Next is the challenge of transition. From now until the point at which interest rates stop normalizing, we have to prepare ourselves. First, that means that all countries—not just emerging markets—need to get their macroeconomic houses in order. Second, it means that during this transition phase, it is more important than ever that we get momentum into our structural reforms. The last thing we should do is leave the structural reforms to the time when it is critical. Start doing it now when we are still in peacetime. Explain to our populations why they are necessary, and explain that this is really a path to higher incomes and better jobs in the future.
IMF Survey: Low-income countries have proved to be resilient. How can they sustain that?
Tharman: The low-income countries are a very large group of IMF members. Here, some things have changed. Commodity prices may not be the same in the future as they have been in the past, particularly on the mineral side, and it is partly a consequence of the fact that China’s economy is changing and the global economy is changing. Diversifying away from commodities is still a key development task. This is an area in which the Fund is working closely with these countries, together with the World Bank and other agencies. And these countries will come out of it well. Again, there is a sense of realism—and optimism coming out of realism—that I find very encouraging amongst our low-income country members.
IMF Survey: What do you see as the main policy priorities going forward?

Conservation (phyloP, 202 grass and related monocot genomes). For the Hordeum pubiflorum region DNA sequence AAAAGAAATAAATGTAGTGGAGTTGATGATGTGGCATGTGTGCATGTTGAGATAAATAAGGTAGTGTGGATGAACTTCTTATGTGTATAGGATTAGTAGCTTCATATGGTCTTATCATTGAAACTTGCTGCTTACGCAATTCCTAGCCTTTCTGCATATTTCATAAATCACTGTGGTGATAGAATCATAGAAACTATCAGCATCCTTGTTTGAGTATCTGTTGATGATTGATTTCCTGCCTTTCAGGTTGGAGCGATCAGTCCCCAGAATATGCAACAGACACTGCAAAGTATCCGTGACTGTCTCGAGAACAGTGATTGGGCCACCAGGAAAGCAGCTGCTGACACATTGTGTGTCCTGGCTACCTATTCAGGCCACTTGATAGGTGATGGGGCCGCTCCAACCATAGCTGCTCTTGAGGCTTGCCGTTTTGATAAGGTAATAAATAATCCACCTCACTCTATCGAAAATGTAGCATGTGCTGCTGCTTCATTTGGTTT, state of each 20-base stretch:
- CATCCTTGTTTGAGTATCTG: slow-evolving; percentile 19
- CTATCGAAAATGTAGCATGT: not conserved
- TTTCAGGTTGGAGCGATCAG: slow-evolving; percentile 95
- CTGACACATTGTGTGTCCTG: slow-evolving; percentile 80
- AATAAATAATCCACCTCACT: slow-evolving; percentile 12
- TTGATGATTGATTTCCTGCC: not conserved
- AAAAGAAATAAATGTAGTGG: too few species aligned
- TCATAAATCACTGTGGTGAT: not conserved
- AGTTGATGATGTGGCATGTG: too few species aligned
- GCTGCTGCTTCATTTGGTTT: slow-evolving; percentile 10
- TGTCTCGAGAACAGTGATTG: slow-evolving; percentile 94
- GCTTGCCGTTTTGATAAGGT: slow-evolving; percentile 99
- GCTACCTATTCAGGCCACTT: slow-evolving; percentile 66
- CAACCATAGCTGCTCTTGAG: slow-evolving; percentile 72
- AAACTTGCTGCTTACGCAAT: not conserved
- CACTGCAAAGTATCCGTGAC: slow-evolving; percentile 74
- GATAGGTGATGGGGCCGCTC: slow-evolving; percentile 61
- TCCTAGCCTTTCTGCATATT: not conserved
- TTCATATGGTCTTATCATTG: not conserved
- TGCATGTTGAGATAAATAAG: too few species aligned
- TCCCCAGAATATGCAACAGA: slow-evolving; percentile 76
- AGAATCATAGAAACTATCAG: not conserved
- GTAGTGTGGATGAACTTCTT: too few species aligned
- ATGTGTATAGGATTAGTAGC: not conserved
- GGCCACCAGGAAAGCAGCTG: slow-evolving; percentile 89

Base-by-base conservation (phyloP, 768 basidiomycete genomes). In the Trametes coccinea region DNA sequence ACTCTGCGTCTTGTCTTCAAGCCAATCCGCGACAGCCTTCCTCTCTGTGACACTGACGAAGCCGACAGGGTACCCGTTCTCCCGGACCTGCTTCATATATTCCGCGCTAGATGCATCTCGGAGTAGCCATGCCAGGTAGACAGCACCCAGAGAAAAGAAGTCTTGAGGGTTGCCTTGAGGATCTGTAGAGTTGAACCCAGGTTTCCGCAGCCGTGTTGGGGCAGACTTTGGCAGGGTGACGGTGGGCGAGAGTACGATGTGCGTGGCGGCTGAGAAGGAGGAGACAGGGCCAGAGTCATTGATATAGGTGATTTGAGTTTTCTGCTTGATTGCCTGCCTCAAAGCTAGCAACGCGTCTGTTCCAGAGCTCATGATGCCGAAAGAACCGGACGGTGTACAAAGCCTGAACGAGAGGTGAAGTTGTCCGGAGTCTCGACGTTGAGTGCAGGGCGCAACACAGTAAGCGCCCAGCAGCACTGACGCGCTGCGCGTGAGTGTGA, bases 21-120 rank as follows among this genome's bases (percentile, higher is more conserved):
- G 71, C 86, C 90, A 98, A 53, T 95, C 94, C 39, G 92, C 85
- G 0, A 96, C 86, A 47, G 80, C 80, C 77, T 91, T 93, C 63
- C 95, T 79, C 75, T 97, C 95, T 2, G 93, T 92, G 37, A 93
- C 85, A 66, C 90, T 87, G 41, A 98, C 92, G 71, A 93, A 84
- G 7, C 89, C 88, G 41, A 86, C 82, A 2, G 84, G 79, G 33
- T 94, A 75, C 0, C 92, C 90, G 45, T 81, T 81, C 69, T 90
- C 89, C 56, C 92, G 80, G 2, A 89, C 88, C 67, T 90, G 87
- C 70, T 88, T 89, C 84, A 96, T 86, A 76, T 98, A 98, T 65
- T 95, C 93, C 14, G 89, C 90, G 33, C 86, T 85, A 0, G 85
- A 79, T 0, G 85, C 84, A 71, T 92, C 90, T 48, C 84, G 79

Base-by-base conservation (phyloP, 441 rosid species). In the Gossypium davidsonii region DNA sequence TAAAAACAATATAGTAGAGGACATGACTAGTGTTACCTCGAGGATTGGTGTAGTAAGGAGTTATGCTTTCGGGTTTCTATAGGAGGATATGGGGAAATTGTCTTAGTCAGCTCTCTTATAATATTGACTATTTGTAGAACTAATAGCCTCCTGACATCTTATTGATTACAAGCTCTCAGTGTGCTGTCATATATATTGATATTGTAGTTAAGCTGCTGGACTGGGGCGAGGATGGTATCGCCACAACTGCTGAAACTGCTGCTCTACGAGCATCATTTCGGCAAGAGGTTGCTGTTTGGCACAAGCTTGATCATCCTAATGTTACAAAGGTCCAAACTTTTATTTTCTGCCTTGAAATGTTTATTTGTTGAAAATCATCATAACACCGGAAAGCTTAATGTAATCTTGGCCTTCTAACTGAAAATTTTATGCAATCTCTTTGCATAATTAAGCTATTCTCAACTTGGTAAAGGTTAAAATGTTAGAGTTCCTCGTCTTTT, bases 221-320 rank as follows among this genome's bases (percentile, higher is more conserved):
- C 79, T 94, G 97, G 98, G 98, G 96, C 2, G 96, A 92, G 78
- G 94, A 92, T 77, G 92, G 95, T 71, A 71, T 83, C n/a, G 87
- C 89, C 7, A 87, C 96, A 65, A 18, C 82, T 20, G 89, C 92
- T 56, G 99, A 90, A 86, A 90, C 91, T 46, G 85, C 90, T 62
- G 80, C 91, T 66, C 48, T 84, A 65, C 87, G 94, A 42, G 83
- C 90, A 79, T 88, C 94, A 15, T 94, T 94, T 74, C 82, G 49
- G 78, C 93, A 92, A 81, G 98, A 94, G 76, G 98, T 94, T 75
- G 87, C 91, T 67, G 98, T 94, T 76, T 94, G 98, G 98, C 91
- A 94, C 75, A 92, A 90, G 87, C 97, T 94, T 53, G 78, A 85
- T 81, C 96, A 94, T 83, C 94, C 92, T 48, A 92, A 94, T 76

Tharman: If you look at media reports and some of the discussions in the blogosphere, you often get the impression that there are very different solutions for the advanced economies and the emerging economies respectively, and that they are talking at cross purposes or pointing fingers at each other.
Our meetings were very different. If there is one simple takeaway from these meetings, it is that the advanced economies and emerging market economies, although at different stages of development, have very similar policy challenges.
First, getting our macroeconomic houses in order, and in particular, getting credibility in medium-term fiscal consolidation. We don’t have it yet in the United States. We are getting it in some European economies, and we have it in several emerging economies already. So medium-term fiscal consolidation is critical for those that have large debts.
Second, structural reforms. There is remarkable similarity between the advanced economies and the emerging economies. Deregulation is a major priority in Abenomics. It is also a major priority for countries like Germany, a relatively successful European economy. The same issues are a priority in the emerging market economies. Opening up economies to competition for both foreign investors as well as more domestic competition, and greater deregulation in the services sector in particular, is needed across the world.
Third, labor markets. Europe is not the only continent with a rigid labor market problem. Several emerging economies have the same problems and making sure that we always keep the labor market open to the young, women, and minorities is critical. So the policy lessons coming out of the advanced economies are being borrowed by the emerging economies but also getting some reverse lessons.